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Myanmar: Civilians caught between military and militias

June 28, 2021

Armed resistance groups opposing Myanmar's military regime have inflicted heavy casualties. However, a new report warns the military's backlash could cause a humanitarian catastrophe.

Myanmar soldiers stand next to a military truck in Yangon
Fighting between the military junta and militia groups threatens protracted violenceImage: Uncredited/AP Photot/picture alliance

As newly organized "self-defense" groups step up attacks on Myanmar's military, "indiscriminate retaliation" is putting the civil population at risk and displacing thousands of people, the International Crisis Group said in a report released Monday.

Myanmar's military junta, called the Tatmadaw, has violently cracked down on resistance to its rule since seizing power in a coup on February 1. 

More than 880 people have been killed in clashes between anti-junta protesters and security forces in cities across Myanmar, according to a local monitoring group. 

However, the rise of organized militia groups, which are leading campaigns of armed resistance against the Tatmadaw, could send the country into a protracted downward spiral of violence, the report warns.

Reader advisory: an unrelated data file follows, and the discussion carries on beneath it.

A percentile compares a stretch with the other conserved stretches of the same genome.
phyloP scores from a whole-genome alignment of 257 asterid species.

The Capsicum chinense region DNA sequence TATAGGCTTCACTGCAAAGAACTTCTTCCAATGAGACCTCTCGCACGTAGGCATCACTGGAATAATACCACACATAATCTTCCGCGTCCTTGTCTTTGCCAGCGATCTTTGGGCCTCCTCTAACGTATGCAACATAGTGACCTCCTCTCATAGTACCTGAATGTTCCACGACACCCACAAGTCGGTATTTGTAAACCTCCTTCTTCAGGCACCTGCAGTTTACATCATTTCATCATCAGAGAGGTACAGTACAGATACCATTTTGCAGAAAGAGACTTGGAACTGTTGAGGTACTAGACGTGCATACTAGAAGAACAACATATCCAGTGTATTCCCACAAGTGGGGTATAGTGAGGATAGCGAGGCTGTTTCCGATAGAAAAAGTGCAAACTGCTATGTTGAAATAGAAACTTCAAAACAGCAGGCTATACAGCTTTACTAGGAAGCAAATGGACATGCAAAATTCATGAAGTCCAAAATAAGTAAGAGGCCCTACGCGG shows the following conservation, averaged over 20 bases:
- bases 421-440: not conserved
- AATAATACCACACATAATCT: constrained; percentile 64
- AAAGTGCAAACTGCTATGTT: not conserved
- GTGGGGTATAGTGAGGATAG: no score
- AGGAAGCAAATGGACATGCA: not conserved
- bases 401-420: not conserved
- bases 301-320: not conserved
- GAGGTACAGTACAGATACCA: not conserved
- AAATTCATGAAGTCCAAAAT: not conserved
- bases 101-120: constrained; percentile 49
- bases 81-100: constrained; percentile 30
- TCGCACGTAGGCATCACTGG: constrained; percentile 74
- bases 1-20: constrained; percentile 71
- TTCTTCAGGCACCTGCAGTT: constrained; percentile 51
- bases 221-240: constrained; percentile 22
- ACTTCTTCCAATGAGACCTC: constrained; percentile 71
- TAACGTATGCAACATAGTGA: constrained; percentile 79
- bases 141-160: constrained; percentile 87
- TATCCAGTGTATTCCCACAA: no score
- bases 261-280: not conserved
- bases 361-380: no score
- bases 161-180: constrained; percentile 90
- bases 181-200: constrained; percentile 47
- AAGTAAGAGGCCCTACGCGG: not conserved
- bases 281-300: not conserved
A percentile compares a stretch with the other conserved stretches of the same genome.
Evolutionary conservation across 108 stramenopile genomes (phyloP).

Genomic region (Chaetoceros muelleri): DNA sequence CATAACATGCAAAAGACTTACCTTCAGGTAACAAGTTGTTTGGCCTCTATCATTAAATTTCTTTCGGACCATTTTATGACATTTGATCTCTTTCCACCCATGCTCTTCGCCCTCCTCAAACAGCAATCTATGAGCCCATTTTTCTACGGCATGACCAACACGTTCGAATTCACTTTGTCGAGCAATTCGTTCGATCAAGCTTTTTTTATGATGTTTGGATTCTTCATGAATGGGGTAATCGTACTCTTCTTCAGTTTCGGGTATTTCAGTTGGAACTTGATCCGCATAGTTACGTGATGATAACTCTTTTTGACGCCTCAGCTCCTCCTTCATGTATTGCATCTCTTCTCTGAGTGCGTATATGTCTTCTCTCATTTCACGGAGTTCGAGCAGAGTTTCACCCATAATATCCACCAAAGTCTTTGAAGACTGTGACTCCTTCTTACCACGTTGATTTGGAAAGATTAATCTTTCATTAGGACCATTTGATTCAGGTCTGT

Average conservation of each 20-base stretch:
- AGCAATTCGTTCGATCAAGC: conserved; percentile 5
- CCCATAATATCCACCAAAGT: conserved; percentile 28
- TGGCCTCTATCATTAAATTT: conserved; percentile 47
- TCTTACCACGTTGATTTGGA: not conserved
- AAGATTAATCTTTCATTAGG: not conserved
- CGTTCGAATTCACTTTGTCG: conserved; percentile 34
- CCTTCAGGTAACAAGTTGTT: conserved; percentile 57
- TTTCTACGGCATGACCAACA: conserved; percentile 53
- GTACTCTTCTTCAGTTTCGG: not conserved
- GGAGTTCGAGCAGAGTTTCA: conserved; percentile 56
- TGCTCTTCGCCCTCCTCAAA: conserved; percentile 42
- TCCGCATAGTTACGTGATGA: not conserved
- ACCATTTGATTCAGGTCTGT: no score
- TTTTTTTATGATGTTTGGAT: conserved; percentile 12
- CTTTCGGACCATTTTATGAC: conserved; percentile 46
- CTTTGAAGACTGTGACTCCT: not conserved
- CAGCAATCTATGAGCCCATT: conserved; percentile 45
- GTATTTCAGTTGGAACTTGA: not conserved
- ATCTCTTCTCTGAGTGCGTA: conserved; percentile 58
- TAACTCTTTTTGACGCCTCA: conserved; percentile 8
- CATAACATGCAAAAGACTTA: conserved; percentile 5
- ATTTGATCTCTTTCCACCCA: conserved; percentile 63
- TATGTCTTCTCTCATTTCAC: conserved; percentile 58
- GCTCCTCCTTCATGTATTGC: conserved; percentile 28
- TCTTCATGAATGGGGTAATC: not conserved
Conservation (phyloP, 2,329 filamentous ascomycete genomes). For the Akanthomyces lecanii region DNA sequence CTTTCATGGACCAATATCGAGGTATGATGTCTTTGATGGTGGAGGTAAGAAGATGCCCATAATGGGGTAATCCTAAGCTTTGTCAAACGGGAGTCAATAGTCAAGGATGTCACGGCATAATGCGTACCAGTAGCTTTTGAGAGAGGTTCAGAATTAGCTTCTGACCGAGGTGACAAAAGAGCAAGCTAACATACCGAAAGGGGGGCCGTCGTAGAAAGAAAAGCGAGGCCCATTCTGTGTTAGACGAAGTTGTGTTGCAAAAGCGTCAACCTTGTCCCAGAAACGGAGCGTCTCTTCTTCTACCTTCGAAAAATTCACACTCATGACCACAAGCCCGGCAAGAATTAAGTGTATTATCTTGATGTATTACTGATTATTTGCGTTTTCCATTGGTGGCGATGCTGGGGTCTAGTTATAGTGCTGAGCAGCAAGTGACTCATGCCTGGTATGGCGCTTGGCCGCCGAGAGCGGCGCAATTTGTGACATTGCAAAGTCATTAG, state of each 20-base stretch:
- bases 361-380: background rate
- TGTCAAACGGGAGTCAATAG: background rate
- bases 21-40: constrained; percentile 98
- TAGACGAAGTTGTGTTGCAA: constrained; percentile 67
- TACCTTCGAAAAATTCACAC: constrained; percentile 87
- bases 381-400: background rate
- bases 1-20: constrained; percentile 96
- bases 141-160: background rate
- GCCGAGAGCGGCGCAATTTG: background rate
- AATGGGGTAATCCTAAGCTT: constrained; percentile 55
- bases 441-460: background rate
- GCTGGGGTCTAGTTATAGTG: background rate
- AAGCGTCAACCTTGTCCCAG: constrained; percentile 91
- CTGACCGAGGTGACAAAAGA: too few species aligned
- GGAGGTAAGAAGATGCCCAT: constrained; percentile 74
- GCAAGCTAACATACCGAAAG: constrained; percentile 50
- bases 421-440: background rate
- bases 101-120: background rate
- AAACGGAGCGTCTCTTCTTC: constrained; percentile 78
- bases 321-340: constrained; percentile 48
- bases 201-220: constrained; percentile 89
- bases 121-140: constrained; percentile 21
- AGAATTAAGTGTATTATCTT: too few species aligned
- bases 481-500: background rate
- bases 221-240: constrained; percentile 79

Junta controls soldiers' lives

What is the connection between civilians and militias? 

The report said the Tatmadaw uses a strategy deliberately targeting civilians in a bid to deny insurgents food, funds, recruits and intelligence on troop movements.

The emergence of new "self-defense" groups to oppose the Tatmadaw has led to "heavy handed" retaliation that has "displaced tens of thousands of men, women and children," it added. 

"Faced with armed insurrection, the Tatmadaw can be expected to unleash its military might against civilians," the International Crisis Group said.

In areas like northwest Myanmar, the report said local hunters are using hunting rifles and weapons manufactured at makeshift jungle factories to fight Tatmadaw soldiers.

The report added that new militias may try to "seek sources beyond the ad hoc community donations that have so far sustained them."

UN warns of internal displacement 

The UN warned last week that 230,000 people have been displaced by fighting in Myanmar and are in need of aid.

Fighting has been costly for communities in regions like northern Kachin and Shan states, where ethnic minority armies have a long history of hostilities with the Tatmadaw.

Relief operations were being hindered by armed clashes and violence, the UN said. 

The International Crisis Group said in its report that "Local networks and humanitarian agencies are unable to adequately assist" displaced people.

This is due to "security and access restrictions, including military arrests, confiscation of supplies, and killings of those trying to deliver aid."

rm/wmr  (AFP, Reuters)